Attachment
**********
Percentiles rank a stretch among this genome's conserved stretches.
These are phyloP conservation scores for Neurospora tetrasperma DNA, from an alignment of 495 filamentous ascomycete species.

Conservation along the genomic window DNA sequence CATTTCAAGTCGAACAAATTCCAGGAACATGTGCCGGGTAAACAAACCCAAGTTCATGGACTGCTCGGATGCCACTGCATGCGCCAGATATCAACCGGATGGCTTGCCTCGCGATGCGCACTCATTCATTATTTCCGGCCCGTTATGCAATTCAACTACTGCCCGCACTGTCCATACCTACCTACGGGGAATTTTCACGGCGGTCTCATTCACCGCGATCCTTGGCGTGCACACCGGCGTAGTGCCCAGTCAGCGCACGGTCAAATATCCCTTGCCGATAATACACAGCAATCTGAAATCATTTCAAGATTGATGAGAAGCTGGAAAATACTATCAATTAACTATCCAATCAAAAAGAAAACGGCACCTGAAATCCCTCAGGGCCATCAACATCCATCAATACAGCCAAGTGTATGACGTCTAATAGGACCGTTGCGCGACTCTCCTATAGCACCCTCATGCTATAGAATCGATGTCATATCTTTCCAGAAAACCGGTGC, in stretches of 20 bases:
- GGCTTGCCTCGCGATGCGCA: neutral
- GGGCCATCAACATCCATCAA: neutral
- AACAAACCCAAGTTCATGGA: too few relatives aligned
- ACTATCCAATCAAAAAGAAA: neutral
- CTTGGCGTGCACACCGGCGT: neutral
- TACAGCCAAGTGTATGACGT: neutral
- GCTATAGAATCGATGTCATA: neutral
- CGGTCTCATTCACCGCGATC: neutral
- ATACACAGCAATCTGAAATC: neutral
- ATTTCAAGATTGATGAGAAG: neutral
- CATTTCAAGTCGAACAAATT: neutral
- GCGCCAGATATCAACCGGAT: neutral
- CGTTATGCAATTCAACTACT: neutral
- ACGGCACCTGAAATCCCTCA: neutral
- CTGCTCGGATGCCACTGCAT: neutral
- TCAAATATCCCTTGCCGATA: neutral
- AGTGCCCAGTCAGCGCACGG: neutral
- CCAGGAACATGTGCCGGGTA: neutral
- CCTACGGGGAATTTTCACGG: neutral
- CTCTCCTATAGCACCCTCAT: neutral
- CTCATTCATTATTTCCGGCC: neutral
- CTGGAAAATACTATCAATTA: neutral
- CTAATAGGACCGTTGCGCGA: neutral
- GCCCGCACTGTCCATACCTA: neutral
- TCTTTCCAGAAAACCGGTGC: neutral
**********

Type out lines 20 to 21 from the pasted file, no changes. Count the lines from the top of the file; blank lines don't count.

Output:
- AGTGCCCAGTCAGCGCACGG: neutral
- CCAGGAACATGTGCCGGGTA: neutral